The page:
Student-made “Just Because” video aims to break down stereotypes, encourage openness


Written by Carolyn Kuimelis and Clara Kieschnick-Llamas

In Gunn’s small, 100-seat theatre, 24 students sat in a circle on the scuff-marked stage. Two of them stood in front of a whiteboard, jotting down notes, while each person spoke over the other, trying to get their ideas heard. The class was soon to release a video titled “Just Because.” The creation of the film involved vulnerability, trust and confidence, as the students opened up about how stereotypes had affected them and their community.

With over 1,900 views, “Just Because” aims to defeat preconceptions that people may subconsciously form about certain groups. The video is based off of a poem by Esther Kamkar, in which she writes about her personal attributes and the false stereotypes that accompany them.

District art director Sharon Ferguson, who works down the hall from Kamkar, was touched by the poem Kamkar had written, and decided that it would be an excellent project for a high school class. “It seemed like a great way to have a voice about stereotyping,” she said.  

She then met with Gunn Theatre teacher Jim Shelby, who proposed the idea to his Theatre 2 class.

Shelby picked Theatre 2 for the project because of their unique perspectives. “They’re a great group,” he said. “They’re 24 really thoughtful, sincere, risk-taking young theatre artists.”

Initially, the students were unsure of the project. Ferguson’s original plan was to have each student write a poem in the same format as Kamkar’s, including three lines after each topic. The individual poems would be edited together. However, in the end, the class changed its mind and decided to take on the project. “We decided to just do it, but kind of take control of it ourselves,” sophomore Kyle Petersen said.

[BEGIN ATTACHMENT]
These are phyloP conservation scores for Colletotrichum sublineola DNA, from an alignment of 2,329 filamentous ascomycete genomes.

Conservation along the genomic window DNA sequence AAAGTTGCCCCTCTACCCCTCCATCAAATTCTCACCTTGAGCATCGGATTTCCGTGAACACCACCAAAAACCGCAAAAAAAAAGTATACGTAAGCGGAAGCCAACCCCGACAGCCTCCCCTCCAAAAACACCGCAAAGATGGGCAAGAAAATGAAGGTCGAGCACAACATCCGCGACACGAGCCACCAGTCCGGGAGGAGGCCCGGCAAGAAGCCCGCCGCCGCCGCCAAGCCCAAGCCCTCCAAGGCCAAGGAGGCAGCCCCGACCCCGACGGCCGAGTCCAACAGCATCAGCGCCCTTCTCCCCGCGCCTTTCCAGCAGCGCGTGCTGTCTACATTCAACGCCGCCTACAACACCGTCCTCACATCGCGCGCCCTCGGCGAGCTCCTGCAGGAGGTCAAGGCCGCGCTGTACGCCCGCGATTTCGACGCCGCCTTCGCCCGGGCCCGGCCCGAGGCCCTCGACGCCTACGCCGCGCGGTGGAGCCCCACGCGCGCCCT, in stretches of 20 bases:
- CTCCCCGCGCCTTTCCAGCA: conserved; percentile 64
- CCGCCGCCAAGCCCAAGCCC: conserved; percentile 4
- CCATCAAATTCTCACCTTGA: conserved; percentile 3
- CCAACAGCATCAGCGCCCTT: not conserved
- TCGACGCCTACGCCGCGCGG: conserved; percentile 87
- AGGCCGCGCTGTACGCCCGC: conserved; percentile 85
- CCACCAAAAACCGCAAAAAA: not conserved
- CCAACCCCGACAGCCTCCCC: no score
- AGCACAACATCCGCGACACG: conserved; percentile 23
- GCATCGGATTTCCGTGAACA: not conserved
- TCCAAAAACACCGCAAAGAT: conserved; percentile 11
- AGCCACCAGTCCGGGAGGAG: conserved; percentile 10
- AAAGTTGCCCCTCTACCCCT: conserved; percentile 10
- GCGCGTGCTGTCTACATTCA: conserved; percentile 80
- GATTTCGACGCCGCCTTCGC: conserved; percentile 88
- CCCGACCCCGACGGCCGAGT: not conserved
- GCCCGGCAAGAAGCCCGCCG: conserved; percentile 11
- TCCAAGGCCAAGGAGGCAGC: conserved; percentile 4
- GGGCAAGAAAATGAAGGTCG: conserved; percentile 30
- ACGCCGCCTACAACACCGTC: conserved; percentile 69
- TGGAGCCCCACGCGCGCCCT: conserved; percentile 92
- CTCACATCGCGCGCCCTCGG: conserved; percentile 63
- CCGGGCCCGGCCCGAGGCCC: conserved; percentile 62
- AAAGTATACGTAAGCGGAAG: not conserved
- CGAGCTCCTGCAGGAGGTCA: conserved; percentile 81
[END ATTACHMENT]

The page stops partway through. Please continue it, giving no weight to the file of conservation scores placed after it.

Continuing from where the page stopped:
At first, sophomore Zoe McKeown felt apprehensive about the idea of making a video that would involve so much vulnerability. “I have to admit, in the beginning I was like, ‘Oh my God, guys, what if we get made fun of when we make this video?’” she said. However, as the students began crafting the video as their own, they were able to overcome their hesitance.

One of the ways they made their video different from the poem was by expanding on the format to include multiple lines after every topic. “We felt that there was more to each stereotype than just three lines,” sophomore Eric Her said.

The students also made a point of avoiding adult voice in the script. “Everything you hear in the video was written not by some adult in a boardroom, but with the passion of teenagers writing for teenagers,” sophomore Henry Alper said.

“Just Because” was not so much directed at teenagers in the community, but at adults. Theatre 2 students hoped that Palo Alto students would find solace in the video’s message, and that parents would gain a better understanding of what their kids are going through. “I think it’s more helpful for adults because here at Gunn, we’ve more or less embraced the fact that people can be what they want,” sophomore Advait Arun said. “But I know that parents can act differently toward these sorts of events, and a video like this would help them see that their kids are finding their own identities.”

Ferguson hoped that, after watching the video, viewers would understand that there is more to Gunn students that what appears on the surface. “[I hoped] that [viewers] would realize how incredible students at Gunn are,” she said. “The depth of their understanding, the range of their feelings. They understand what’s important to them and they’re incredibly articulate, if we just take the time to listen to that.”

Junior Olivia Ellson found that discussing stereotyping with her classmates was the most rewarding part of the process. “At least for me, [the video] wasn’t really for other people,” she said. “For me, it was more of working together as a class. The process of making it was much more important to me than the final product.”

Similarly, McKeown was proud of her classmates for opening up about sensitive topics that were close to their hearts. “They were all things that we had written ourselves, they were all things that we had gone through and I was surprised, too, that so many people were open about talking about mental illness,” she said. “I think there was a lot of bravery in that.”

Ultimately, with such varied perspectives and vulnerability, the students hope that their video leaves its viewers with a resounding message of how important it is to be open and compassionate to those around you. “We’re always looking for ways to be good to students,” Ferguson said. “The best way we can do that is to listen.”